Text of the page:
- Orsted, a Danish-based renewable energy company and the largest operator of offshore wind projects in the U.S., declined to attend a Thursday congressional field hearing and answer concerns about offshore wind’s potential links to rising whale deaths.
- The hearing was called in part to address concerns that Orsted’s New Jersey offshore wind project sites may be potentially linked to whale deaths and negative effects on the East coast fishing industry.
- “I invited them because we want to hear their answers … I wanted them to provide a transparent accounting for their project. I wanted my congressmen here to be able to ask them questions. Orsted rejected the opportunity to appear and explain their process to us and to all of you at home and all of you who are watching,” Republican New Jersey Congressman Jeff Van Drew said at the hearing.
Orsted, the largest operator of offshore wind projects in the U.S., declined to attend a Thursday congressional field hearing.and answer concerns about offshore wind’s potential links to rising whale deaths and negative effects on the fishing industry.
Orsted was invited to testify at a congressional district hearing, led by Republican New Jersey Congressman Jeff Van Drew, on the impact of offshore wind industrialization on the Jersey shore amid criticism that the site of their two offshore wind projects has played a role in recent whale deaths and caused problems for fishermen along the eastern seaboard.
The company is developing the adjacent Ocean Wind 1 and Ocean Wind 2 projects just 15 miles off the South Jersey coast. These projects are meant to generate 1,100 megawatts of offshore wind energy, enough to power more than 500,000 homes, and are expected to begin commercial operations by the end of 2024. (RELATED: Marine Conservation Orgs Took Funds From Offshore Wind Backers, Including One Potentially Linked To Whale Deaths: REPORT)
“I’ve invited Orsted to testify today. I invited them because we want to hear their answers. And I wanted them to provide a transparent accounting for their project. I wanted my congressmen here to be able to ask them questions. Orsted rejected the opportunity to appear and explain their process to us and to all of you at home and all of you who are watching,” Van Drew said as part of his opening statement for the hearing.
I invited @Orsted to testify at the investigation into Offshore Wind Industrialization today.
Yet, they rejected the opportunity.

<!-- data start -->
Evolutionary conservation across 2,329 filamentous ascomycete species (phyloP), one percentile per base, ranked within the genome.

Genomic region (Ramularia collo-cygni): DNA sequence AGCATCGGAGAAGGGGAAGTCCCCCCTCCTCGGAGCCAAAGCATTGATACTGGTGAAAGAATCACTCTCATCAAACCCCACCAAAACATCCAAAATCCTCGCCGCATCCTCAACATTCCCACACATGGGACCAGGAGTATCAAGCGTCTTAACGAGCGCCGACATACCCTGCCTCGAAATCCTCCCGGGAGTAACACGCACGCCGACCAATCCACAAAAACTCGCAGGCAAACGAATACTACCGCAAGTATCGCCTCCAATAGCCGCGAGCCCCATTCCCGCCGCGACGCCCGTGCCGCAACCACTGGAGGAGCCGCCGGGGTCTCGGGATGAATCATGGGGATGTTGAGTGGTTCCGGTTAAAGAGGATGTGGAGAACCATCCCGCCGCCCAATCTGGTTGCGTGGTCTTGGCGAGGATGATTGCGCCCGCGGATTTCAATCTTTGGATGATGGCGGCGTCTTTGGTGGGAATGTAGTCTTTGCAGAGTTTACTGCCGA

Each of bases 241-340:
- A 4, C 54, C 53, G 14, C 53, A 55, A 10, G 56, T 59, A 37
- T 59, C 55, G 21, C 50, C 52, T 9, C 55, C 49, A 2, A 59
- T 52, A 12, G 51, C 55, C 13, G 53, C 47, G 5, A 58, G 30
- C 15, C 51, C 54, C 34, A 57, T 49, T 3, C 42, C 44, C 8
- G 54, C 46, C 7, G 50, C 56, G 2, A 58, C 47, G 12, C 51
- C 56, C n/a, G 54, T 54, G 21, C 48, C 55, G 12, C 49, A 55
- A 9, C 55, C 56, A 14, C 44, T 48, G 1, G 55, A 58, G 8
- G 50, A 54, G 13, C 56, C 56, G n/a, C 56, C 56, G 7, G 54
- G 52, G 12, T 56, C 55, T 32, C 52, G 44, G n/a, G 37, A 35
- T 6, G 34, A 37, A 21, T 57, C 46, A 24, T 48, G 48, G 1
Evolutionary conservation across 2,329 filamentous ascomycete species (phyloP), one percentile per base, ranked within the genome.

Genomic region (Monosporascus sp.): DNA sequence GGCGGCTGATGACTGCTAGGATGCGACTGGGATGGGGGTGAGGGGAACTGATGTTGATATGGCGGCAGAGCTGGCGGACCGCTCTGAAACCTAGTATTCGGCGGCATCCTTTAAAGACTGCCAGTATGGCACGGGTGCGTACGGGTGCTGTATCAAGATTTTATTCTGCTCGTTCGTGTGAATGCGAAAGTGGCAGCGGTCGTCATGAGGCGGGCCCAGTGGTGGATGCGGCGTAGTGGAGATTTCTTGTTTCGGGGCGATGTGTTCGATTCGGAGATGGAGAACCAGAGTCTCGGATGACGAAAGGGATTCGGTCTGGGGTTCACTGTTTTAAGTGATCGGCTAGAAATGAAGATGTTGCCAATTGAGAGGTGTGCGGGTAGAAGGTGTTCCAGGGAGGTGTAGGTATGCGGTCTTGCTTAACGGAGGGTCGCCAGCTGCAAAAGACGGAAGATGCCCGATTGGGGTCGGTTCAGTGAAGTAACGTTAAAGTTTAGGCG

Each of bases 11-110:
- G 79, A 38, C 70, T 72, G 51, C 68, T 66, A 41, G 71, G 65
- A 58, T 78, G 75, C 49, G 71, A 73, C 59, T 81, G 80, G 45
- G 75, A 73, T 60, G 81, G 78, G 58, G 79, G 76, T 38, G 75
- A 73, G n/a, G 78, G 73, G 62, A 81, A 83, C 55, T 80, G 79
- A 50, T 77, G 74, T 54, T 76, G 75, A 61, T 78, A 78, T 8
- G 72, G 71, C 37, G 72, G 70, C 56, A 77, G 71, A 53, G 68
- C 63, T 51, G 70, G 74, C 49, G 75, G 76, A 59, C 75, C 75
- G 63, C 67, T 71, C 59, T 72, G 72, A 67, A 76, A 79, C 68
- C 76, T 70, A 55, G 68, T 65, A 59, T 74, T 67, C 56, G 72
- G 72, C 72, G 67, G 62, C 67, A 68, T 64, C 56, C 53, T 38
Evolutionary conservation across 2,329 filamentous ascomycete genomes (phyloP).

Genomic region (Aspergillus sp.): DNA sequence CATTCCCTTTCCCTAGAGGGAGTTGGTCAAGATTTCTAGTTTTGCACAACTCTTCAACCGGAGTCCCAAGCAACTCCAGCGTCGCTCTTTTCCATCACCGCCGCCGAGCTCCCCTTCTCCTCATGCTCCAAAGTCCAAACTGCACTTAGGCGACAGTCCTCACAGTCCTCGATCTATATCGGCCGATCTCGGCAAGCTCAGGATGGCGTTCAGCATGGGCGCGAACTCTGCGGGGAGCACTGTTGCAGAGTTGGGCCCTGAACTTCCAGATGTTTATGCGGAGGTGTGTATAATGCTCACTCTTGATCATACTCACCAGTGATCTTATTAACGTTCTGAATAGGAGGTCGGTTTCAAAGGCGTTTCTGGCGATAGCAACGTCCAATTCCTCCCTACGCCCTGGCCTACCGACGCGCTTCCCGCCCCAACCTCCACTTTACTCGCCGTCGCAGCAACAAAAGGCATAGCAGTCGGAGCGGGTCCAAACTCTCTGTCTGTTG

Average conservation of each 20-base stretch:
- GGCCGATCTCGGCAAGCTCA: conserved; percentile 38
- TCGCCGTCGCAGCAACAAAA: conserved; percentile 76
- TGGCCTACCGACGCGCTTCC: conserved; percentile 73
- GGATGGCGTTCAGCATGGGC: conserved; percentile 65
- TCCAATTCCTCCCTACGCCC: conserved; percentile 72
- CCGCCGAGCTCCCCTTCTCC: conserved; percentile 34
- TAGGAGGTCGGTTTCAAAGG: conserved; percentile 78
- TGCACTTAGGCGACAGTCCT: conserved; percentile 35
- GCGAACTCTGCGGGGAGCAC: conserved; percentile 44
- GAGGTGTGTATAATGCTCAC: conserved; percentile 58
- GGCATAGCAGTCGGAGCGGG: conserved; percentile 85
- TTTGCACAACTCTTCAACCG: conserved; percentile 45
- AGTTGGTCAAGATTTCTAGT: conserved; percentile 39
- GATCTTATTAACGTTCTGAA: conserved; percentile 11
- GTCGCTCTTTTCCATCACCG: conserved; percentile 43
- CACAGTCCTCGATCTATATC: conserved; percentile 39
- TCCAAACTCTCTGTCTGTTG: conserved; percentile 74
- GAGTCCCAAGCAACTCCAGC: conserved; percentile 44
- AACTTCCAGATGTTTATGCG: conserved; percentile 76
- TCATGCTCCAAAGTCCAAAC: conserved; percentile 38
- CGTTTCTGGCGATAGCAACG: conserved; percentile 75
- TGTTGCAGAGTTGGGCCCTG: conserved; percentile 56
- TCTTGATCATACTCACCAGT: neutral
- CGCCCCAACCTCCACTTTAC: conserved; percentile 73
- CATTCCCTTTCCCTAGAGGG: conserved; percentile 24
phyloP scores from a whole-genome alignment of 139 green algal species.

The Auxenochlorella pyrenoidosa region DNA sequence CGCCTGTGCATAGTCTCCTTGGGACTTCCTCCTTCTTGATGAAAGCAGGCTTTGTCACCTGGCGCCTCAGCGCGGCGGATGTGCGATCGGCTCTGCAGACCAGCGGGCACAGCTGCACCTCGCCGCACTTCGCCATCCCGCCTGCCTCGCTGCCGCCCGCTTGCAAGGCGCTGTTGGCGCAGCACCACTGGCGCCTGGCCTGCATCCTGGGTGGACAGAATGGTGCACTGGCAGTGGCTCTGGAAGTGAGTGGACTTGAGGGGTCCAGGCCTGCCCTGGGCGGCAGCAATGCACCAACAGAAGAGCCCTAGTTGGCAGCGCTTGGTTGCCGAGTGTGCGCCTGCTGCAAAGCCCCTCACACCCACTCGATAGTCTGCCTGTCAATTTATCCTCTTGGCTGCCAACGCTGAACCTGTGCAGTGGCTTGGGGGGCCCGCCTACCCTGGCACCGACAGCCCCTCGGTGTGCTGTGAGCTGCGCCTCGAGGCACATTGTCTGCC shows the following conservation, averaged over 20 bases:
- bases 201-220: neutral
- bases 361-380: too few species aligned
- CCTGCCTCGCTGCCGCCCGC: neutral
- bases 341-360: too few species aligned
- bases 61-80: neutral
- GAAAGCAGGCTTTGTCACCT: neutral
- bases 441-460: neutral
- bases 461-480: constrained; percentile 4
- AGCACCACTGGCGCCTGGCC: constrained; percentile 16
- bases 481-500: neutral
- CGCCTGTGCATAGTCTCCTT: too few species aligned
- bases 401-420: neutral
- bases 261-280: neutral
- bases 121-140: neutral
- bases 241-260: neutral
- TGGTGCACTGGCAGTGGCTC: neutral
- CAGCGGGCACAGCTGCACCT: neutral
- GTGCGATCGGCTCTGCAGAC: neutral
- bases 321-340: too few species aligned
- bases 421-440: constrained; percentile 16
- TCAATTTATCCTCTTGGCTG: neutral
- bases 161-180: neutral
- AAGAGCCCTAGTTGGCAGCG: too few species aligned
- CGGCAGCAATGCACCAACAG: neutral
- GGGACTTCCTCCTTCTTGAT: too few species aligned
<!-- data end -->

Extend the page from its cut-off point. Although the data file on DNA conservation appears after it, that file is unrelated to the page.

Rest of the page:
Because Orsted and the Biden admin refuse to share the facts with the American people, we will.
— Congressman Jeff Van Drew (@Congressman_JVD) March 16, 2023
The hearing was also attended by Republican New Jersey congressman Chris Smith, Republican Maryland Congressman Andy Harris and Republican Pennsylvania Congressman Scott Perry.
Later in the hearing, Van Drew told the story of a meeting he had with Orsted about concerns raised by fishermen. “I said to them, ‘Will you promise me that you will speak at least to these fishermen, to some of these other people in our community that have issues. Let’s see if we can work something out and at least try to make it better?’ They promised me. And, I’m gonna be blunt, they lied,” Van Drew said.
“As a third-generation fisherman, I can tell you that if this project continues, we’ll be out of business within the next three years.” Jimmy Lovgren previously told the Daily Caller News Foundation.
The Biden administration has pushed for offshore winds as part of its green energy goals. Just last week, the administration proposed a budget that would more than double funding for offshore wind projects.
Since December 2022, over 20 whales have washed up along east coast shores near survey sites, including Orsted’s project sites, for future offshore wind projects in an unusual mortality rate, according to the National Oceanic and Atmospheric Administration (NOAA).
A January Save LBI report shows that the noise from future wind sites is disorienting the whales’ hearing, which could lead to ship collisions.
Last month, 30 New Jersey mayors signed a letter calling for an immediate moratorium on all offshore wind plans until a thorough investigation is conducted by federal and state authorities, according to Midjersey.news.
Orsted did not immediately respond to the DCNF’s request for comment.
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